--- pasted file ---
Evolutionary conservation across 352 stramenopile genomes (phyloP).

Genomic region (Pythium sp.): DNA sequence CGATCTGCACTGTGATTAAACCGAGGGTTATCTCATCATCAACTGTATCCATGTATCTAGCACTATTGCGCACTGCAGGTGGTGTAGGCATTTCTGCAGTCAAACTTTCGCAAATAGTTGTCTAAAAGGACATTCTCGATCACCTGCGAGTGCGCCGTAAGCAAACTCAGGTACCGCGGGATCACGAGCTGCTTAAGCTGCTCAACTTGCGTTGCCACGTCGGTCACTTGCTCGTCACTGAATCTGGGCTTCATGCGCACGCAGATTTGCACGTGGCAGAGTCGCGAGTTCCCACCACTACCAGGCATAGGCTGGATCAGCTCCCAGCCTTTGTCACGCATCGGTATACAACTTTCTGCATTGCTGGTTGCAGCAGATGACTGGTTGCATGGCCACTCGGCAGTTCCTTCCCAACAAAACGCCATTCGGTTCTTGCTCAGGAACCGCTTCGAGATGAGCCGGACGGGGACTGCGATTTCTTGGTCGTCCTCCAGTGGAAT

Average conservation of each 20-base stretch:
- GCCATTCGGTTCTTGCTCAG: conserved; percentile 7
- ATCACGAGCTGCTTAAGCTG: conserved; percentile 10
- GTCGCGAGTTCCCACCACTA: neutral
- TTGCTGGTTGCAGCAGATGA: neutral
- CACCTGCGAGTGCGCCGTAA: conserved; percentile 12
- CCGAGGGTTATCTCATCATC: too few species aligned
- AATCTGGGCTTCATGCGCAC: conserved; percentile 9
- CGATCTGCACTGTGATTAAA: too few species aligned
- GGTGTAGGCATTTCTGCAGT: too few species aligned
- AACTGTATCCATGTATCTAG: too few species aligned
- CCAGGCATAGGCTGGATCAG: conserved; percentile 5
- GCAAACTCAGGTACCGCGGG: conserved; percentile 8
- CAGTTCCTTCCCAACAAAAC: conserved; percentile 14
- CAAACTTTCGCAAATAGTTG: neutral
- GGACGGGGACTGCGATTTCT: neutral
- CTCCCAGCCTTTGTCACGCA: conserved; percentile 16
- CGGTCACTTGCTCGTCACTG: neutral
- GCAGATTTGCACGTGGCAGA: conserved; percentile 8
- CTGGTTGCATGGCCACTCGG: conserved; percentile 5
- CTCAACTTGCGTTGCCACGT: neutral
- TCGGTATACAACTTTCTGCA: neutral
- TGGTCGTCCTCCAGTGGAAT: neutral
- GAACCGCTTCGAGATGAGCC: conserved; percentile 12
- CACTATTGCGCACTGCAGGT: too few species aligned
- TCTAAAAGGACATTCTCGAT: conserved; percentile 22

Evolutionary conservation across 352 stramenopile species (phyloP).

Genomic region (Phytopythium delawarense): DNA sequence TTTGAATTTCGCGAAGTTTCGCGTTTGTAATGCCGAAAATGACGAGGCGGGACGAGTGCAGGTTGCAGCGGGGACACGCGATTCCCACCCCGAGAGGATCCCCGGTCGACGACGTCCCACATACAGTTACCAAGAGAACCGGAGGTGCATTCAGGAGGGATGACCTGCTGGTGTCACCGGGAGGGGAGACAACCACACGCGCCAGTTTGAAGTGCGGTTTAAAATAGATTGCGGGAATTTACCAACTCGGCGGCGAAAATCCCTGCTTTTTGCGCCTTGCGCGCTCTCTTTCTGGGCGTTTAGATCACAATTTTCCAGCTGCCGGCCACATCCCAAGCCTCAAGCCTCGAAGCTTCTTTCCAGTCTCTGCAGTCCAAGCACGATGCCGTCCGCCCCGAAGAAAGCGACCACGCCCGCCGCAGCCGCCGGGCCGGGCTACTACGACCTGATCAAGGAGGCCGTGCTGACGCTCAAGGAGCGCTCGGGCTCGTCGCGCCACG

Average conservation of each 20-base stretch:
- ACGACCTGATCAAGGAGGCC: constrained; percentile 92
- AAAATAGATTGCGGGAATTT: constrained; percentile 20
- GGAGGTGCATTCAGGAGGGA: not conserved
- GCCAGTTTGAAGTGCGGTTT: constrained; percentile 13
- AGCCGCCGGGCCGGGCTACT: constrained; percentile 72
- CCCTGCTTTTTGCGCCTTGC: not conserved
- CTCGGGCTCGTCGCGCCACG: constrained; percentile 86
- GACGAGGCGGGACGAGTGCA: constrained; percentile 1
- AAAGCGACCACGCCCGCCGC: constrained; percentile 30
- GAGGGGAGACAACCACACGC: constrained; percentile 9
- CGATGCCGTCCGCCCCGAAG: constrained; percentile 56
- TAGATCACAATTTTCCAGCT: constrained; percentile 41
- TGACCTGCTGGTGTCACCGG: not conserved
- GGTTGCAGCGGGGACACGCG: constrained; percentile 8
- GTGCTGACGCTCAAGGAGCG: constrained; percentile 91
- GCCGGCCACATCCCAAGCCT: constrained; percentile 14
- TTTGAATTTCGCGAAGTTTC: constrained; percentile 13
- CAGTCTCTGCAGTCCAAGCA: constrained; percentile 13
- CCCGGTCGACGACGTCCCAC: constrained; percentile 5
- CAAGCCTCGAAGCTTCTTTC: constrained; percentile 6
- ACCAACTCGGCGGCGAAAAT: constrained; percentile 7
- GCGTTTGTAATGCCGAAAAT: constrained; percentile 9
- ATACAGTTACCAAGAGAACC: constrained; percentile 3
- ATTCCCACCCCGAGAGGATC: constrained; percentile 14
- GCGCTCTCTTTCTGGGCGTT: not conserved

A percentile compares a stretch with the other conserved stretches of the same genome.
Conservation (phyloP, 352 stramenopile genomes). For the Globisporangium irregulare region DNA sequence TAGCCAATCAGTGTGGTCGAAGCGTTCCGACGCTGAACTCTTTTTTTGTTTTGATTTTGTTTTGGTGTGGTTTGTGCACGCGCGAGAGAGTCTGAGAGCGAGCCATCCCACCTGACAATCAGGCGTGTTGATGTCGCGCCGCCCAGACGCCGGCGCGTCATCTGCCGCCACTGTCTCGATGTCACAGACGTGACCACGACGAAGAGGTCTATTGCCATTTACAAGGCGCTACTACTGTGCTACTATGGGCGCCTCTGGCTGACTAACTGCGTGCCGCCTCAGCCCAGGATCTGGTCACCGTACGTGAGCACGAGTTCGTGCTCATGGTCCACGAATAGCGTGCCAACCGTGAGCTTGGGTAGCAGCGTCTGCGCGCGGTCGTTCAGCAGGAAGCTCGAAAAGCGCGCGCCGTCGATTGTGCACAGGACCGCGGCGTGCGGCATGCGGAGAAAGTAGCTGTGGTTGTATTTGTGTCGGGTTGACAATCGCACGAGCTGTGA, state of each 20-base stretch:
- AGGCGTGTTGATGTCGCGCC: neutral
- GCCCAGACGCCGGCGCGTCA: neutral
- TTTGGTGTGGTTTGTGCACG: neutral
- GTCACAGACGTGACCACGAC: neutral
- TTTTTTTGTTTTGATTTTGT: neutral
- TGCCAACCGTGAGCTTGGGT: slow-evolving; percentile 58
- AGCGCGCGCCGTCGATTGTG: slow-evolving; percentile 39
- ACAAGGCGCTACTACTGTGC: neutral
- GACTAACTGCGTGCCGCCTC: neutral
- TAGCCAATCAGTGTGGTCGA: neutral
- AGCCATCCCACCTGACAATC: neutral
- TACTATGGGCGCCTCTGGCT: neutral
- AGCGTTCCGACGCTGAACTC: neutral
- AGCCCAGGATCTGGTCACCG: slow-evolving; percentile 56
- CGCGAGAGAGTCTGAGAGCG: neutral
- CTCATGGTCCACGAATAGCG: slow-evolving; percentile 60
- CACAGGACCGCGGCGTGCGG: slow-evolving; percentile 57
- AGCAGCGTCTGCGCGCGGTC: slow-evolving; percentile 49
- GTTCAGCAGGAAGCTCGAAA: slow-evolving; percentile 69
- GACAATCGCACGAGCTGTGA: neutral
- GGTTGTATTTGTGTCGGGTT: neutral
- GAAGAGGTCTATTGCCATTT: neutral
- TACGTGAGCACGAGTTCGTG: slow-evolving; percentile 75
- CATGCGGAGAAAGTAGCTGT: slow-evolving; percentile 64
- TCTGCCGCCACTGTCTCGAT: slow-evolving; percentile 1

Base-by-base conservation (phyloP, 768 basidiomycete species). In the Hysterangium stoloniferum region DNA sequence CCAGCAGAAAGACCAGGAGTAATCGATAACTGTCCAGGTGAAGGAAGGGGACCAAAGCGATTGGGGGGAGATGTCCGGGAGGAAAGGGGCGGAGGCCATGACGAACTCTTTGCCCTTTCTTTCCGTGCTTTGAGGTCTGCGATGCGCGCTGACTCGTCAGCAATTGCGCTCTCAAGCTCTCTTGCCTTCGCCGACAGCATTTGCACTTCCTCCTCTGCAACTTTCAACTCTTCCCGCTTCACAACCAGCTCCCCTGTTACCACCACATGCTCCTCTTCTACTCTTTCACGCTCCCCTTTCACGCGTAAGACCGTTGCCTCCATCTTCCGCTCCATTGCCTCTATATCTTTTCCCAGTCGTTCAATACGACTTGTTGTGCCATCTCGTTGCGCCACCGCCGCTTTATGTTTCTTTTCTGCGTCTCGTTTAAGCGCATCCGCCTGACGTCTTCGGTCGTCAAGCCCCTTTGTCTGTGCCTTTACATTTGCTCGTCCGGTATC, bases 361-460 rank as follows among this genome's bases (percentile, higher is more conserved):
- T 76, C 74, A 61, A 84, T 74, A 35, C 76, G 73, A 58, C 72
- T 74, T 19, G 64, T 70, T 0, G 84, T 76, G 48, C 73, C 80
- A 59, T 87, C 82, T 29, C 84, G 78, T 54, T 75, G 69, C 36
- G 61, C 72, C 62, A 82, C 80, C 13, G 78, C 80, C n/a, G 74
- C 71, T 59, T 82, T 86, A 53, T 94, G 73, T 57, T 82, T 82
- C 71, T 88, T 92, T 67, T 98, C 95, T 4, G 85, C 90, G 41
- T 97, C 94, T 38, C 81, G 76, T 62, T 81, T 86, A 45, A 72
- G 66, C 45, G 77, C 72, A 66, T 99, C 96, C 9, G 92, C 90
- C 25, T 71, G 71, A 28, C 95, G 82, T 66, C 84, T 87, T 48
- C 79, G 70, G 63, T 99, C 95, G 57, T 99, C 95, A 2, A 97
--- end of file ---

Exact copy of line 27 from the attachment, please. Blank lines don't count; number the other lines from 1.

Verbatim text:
- CACTATTGCGCACTGCAGGT: too few species aligned